Concerns of Jewish-American Greens

In that regard, some Jewish-American opposition to our positions has included: an insistence that we condemn all terrorism; that we affirm Israel’s right to exist; that implementing the Palestinian right of return should privilege Israel’s security and Jewishness; that we not take sides (suggesting that we are “pro-Palestinian”); and that ultimate support among Jewish communities for the Green Party and all its other platform planks—especially admired environmental positions—is jeopardized or withdrawn because of our platform on Palestine-Israel.

Regarding terrorism, we have stated repeatedly in press releases and in the opening of the platform plank in question that we are committed to non-violent conflict resolution and oppose all violence in this situation, which means Israeli state-sponsored terrorism and Palestinian terrorism/suicide bombings.

We also acknowledge that the Palestinian right of resistance to occupation is sanctioned by international law primarily as an expression of the right to self-determination, and that it must be understood as a response to Israel’s illegal occupation.

[For example, see Richard Falk, Albert G. Milbank Professor of International Law Emeritus at Princeton, “Azmi Bishara, The Right of Resistance, and the Palestinian Ordeal,” Journal of Palestine Studies, 2002]

As former Israeli Foreign Minister Shlomo Ben-Ami put it in the Israeli daily Ha’aretz, November 28, 2000, “Accusations made by a well-established society about how a people it is oppressing is breaking the rules to attain its rights do not have much credence.”

Non-Violent Resistance

Nevertheless, we reiterate that the Green Party supports non-violent resistance, a position stated eloquently by former USGP Political Director Dean Myerson in the Party’s October 23, 2000 press release:

“We acknowledge that Israel’s continued military occupation of Gaza, the West Bank and East Jerusalem constitutes a clear violation of Palestinian human rights under international law and numerous UN resolutions. However, we urge Palestinians–especially in response to provocations like those by Ariel Sharon and Israeli settlers–to refrain from violence and to protest their injustice by mass non-violent civil disobedience and non-cooperation, as well as by empowering leaders who support such non-violent acts of liberation. In doing so, Palestinians set a moral example and higher standard than their occupiers, which will engender the respect and unequivocal support of the international community.”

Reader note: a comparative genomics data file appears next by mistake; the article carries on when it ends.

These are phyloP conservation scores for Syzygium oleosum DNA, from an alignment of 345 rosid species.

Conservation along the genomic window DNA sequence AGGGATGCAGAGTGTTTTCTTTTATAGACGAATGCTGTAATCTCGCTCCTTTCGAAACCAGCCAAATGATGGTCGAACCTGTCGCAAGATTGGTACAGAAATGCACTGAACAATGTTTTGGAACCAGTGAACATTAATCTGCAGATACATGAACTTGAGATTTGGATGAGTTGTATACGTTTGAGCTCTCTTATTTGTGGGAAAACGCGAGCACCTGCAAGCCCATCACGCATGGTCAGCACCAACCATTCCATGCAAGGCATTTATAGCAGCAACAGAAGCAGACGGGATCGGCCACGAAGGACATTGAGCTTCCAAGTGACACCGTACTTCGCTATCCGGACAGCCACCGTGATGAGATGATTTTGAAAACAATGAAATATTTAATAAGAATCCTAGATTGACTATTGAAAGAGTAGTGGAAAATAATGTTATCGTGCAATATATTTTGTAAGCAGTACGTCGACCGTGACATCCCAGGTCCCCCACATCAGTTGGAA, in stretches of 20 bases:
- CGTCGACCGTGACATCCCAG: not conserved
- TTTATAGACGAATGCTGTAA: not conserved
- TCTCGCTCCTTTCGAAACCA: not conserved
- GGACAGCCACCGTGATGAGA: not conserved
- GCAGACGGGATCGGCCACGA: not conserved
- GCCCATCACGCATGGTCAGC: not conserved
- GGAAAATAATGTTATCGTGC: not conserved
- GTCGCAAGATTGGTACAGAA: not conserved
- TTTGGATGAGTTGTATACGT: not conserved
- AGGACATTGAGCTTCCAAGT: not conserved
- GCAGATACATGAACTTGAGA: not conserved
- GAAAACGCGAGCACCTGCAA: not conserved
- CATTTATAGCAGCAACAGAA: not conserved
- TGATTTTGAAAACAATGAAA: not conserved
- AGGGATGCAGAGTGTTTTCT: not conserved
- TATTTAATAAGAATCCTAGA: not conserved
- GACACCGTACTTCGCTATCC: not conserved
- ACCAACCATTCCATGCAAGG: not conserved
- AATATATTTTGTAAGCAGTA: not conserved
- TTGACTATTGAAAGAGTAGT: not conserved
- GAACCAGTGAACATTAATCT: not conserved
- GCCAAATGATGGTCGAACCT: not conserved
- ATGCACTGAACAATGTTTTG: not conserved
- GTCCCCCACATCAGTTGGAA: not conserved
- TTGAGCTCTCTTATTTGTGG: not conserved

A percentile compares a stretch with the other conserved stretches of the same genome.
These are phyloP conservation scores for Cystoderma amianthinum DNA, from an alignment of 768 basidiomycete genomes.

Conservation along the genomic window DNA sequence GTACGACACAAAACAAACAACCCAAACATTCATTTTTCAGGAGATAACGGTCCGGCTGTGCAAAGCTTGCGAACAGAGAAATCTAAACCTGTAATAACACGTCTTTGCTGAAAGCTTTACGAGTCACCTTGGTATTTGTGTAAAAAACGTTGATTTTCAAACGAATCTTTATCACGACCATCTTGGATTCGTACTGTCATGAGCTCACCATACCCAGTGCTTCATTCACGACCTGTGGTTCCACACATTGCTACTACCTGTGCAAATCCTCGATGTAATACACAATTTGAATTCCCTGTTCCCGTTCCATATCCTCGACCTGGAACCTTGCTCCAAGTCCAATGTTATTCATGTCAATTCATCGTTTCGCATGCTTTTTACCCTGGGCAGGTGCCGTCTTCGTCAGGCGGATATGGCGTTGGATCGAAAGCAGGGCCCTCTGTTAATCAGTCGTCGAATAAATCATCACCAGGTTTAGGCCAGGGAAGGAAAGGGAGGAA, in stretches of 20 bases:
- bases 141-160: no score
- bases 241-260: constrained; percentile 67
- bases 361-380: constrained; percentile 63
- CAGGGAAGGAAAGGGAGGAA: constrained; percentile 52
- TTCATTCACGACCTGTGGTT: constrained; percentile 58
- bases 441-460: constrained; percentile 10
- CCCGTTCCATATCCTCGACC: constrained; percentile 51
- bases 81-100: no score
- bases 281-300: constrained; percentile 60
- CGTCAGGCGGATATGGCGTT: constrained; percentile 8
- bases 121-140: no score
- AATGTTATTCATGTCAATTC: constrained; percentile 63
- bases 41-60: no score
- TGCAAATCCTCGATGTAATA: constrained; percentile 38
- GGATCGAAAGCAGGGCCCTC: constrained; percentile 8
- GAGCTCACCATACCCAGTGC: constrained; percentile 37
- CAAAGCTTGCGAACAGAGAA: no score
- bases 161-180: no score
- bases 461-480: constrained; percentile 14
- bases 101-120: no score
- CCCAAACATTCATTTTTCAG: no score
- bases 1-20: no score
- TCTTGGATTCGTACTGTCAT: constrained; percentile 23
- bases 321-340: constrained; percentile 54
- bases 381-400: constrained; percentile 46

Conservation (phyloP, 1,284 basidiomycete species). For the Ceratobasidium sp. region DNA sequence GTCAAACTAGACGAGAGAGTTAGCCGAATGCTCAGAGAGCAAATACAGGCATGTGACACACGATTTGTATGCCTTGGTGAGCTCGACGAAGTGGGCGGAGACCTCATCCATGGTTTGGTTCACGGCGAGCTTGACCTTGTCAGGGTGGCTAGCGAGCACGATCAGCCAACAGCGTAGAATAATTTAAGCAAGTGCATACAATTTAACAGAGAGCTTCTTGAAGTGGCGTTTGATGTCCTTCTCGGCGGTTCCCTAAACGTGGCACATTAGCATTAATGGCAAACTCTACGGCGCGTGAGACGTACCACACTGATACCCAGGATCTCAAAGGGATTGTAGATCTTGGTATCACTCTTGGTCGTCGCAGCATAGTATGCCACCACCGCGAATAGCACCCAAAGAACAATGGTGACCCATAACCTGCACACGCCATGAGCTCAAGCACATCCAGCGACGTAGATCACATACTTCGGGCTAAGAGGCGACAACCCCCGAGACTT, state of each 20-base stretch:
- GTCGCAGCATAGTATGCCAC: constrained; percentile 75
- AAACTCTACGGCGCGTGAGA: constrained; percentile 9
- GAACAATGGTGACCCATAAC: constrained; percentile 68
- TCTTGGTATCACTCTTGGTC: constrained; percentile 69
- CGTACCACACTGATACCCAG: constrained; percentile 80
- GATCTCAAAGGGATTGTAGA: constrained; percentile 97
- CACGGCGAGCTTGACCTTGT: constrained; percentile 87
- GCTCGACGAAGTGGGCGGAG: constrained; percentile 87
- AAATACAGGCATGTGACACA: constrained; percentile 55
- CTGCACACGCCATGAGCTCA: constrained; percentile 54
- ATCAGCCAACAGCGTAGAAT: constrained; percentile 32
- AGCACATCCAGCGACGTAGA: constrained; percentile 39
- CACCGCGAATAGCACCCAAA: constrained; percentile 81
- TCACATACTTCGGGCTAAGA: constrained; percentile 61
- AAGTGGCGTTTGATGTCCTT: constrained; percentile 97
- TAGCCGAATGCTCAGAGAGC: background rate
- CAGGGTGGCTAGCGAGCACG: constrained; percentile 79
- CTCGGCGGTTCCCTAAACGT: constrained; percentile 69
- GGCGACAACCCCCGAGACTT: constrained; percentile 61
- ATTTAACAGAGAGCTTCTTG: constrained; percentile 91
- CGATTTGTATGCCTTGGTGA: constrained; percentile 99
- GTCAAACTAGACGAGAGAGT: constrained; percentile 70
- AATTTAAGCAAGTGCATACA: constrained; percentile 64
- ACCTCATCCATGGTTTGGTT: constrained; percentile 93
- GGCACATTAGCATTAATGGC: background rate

Still, the facts are that non-violent resistance by Palestinian, Israeli and international peace activists has routinely been met with violence by Israeli occupation forces and that thousands of Israeli and Palestinian civilians have been killed or injured since the start of the second Palestinian uprising (intifada). In response, the Green Party has frequently joined the consensus at the United Nations (including the Security Council and the UN High Commissioner for Human Rights), Amnesty International and other human rights and peace groups in calling for a civilian monitoring and peacekeeping force in the Occupied Territories. Unfortunately, these calls have consistently been opposed by Israel with the support of the US government.

For example, see these Green Party press releases:
Greens Demand That Israel Cease Its Hypocritical ‘War on Terrorism’ Against Palestinian People (12.12.01)
Greens Call for an International Peacekeeping Body to Enforce a Middle East Ceasefire (04.03.02)
U.S. Greens Support Peacemakers in Israel and Occupied Palestine (04.09.02)
Israeli Forces are Targeting Nonviolent Palestinian, Israeli, and International Peace Workers (08.14.02)